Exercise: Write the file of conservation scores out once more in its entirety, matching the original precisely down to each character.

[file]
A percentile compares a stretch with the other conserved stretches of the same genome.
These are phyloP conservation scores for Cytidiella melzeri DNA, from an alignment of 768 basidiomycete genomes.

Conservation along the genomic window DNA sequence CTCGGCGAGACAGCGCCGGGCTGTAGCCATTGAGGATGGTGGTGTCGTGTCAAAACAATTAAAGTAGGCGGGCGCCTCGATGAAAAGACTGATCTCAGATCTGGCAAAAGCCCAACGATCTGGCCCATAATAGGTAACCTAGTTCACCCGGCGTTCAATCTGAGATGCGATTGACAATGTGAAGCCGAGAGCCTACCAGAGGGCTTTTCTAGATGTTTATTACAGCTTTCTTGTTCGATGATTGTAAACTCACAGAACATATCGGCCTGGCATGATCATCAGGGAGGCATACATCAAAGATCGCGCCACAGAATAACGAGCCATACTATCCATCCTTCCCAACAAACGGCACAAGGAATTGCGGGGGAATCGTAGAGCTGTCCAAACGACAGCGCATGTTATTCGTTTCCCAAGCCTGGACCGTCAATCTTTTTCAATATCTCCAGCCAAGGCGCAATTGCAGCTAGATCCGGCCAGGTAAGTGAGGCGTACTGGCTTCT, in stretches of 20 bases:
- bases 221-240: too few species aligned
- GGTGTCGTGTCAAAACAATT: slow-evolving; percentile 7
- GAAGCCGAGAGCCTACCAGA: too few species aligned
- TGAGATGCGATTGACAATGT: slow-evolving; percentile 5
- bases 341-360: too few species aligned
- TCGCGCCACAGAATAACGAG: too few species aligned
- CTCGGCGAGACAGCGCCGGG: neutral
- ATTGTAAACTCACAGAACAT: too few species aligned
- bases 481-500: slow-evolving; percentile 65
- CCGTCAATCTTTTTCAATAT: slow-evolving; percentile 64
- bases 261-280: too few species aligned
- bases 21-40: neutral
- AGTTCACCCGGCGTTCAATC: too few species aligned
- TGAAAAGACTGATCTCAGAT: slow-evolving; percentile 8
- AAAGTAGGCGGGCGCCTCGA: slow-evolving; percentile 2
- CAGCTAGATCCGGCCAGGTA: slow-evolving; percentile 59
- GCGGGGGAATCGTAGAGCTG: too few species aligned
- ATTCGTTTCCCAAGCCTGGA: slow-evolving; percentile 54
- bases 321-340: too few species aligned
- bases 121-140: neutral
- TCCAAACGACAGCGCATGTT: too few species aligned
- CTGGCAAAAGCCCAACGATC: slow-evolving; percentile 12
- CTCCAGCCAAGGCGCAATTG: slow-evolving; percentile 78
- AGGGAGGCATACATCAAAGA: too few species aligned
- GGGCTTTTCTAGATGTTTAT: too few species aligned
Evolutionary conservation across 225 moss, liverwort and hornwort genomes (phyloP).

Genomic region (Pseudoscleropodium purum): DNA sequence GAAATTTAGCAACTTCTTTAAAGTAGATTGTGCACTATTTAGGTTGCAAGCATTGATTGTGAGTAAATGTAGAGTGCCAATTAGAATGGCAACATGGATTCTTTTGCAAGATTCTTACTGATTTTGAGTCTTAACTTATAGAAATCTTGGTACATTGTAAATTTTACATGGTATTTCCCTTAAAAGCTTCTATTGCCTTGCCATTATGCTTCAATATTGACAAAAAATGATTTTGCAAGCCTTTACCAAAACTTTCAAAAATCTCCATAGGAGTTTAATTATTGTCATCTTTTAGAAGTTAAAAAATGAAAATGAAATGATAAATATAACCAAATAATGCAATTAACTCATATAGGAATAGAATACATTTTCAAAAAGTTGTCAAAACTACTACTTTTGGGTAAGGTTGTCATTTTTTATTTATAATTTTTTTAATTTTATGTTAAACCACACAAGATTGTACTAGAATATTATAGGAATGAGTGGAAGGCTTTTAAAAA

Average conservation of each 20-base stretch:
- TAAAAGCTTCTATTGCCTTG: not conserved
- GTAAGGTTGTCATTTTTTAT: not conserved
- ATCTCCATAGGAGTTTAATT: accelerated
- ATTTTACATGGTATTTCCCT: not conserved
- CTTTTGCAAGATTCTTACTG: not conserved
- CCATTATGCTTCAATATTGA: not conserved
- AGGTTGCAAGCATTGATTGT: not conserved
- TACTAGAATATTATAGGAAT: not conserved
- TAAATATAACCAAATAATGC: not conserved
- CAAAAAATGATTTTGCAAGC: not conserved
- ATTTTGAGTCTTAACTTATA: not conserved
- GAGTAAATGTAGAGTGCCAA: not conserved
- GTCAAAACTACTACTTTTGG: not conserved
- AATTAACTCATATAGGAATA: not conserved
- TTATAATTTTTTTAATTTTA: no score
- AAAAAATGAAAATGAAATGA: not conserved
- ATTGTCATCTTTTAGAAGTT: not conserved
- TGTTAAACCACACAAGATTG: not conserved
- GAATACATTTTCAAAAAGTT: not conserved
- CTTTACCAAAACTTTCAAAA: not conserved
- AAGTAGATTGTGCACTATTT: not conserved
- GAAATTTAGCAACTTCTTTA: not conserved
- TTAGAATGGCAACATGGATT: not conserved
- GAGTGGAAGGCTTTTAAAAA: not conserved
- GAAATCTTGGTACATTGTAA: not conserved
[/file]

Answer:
A percentile compares a stretch with the other conserved stretches of the same genome.
These are phyloP conservation scores for Cytidiella melzeri DNA, from an alignment of 768 basidiomycete genomes.

Conservation along the genomic window DNA sequence CTCGGCGAGACAGCGCCGGGCTGTAGCCATTGAGGATGGTGGTGTCGTGTCAAAACAATTAAAGTAGGCGGGCGCCTCGATGAAAAGACTGATCTCAGATCTGGCAAAAGCCCAACGATCTGGCCCATAATAGGTAACCTAGTTCACCCGGCGTTCAATCTGAGATGCGATTGACAATGTGAAGCCGAGAGCCTACCAGAGGGCTTTTCTAGATGTTTATTACAGCTTTCTTGTTCGATGATTGTAAACTCACAGAACATATCGGCCTGGCATGATCATCAGGGAGGCATACATCAAAGATCGCGCCACAGAATAACGAGCCATACTATCCATCCTTCCCAACAAACGGCACAAGGAATTGCGGGGGAATCGTAGAGCTGTCCAAACGACAGCGCATGTTATTCGTTTCCCAAGCCTGGACCGTCAATCTTTTTCAATATCTCCAGCCAAGGCGCAATTGCAGCTAGATCCGGCCAGGTAAGTGAGGCGTACTGGCTTCT, in stretches of 20 bases:
- bases 221-240: too few species aligned
- GGTGTCGTGTCAAAACAATT: slow-evolving; percentile 7
- GAAGCCGAGAGCCTACCAGA: too few species aligned
- TGAGATGCGATTGACAATGT: slow-evolving; percentile 5
- bases 341-360: too few species aligned
- TCGCGCCACAGAATAACGAG: too few species aligned
- CTCGGCGAGACAGCGCCGGG: neutral
- ATTGTAAACTCACAGAACAT: too few species aligned
- bases 481-500: slow-evolving; percentile 65
- CCGTCAATCTTTTTCAATAT: slow-evolving; percentile 64
- bases 261-280: too few species aligned
- bases 21-40: neutral
- AGTTCACCCGGCGTTCAATC: too few species aligned
- TGAAAAGACTGATCTCAGAT: slow-evolving; percentile 8
- AAAGTAGGCGGGCGCCTCGA: slow-evolving; percentile 2
- CAGCTAGATCCGGCCAGGTA: slow-evolving; percentile 59
- GCGGGGGAATCGTAGAGCTG: too few species aligned
- ATTCGTTTCCCAAGCCTGGA: slow-evolving; percentile 54
- bases 321-340: too few species aligned
- bases 121-140: neutral
- TCCAAACGACAGCGCATGTT: too few species aligned
- CTGGCAAAAGCCCAACGATC: slow-evolving; percentile 12
- CTCCAGCCAAGGCGCAATTG: slow-evolving; percentile 78
- AGGGAGGCATACATCAAAGA: too few species aligned
- GGGCTTTTCTAGATGTTTAT: too few species aligned
Evolutionary conservation across 225 moss, liverwort and hornwort genomes (phyloP).

Genomic region (Pseudoscleropodium purum): DNA sequence GAAATTTAGCAACTTCTTTAAAGTAGATTGTGCACTATTTAGGTTGCAAGCATTGATTGTGAGTAAATGTAGAGTGCCAATTAGAATGGCAACATGGATTCTTTTGCAAGATTCTTACTGATTTTGAGTCTTAACTTATAGAAATCTTGGTACATTGTAAATTTTACATGGTATTTCCCTTAAAAGCTTCTATTGCCTTGCCATTATGCTTCAATATTGACAAAAAATGATTTTGCAAGCCTTTACCAAAACTTTCAAAAATCTCCATAGGAGTTTAATTATTGTCATCTTTTAGAAGTTAAAAAATGAAAATGAAATGATAAATATAACCAAATAATGCAATTAACTCATATAGGAATAGAATACATTTTCAAAAAGTTGTCAAAACTACTACTTTTGGGTAAGGTTGTCATTTTTTATTTATAATTTTTTTAATTTTATGTTAAACCACACAAGATTGTACTAGAATATTATAGGAATGAGTGGAAGGCTTTTAAAAA

Average conservation of each 20-base stretch:
- TAAAAGCTTCTATTGCCTTG: not conserved
- GTAAGGTTGTCATTTTTTAT: not conserved
- ATCTCCATAGGAGTTTAATT: accelerated
- ATTTTACATGGTATTTCCCT: not conserved
- CTTTTGCAAGATTCTTACTG: not conserved
- CCATTATGCTTCAATATTGA: not conserved
- AGGTTGCAAGCATTGATTGT: not conserved
- TACTAGAATATTATAGGAAT: not conserved
- TAAATATAACCAAATAATGC: not conserved
- CAAAAAATGATTTTGCAAGC: not conserved
- ATTTTGAGTCTTAACTTATA: not conserved
- GAGTAAATGTAGAGTGCCAA: not conserved
- GTCAAAACTACTACTTTTGG: not conserved
- AATTAACTCATATAGGAATA: not conserved
- TTATAATTTTTTTAATTTTA: no score
- AAAAAATGAAAATGAAATGA: not conserved
- ATTGTCATCTTTTAGAAGTT: not conserved
- TGTTAAACCACACAAGATTG: not conserved
- GAATACATTTTCAAAAAGTT: not conserved
- CTTTACCAAAACTTTCAAAA: not conserved
- AAGTAGATTGTGCACTATTT: not conserved
- GAAATTTAGCAACTTCTTTA: not conserved
- TTAGAATGGCAACATGGATT: not conserved
- GAGTGGAAGGCTTTTAAAAA: not conserved
- GAAATCTTGGTACATTGTAA: not conserved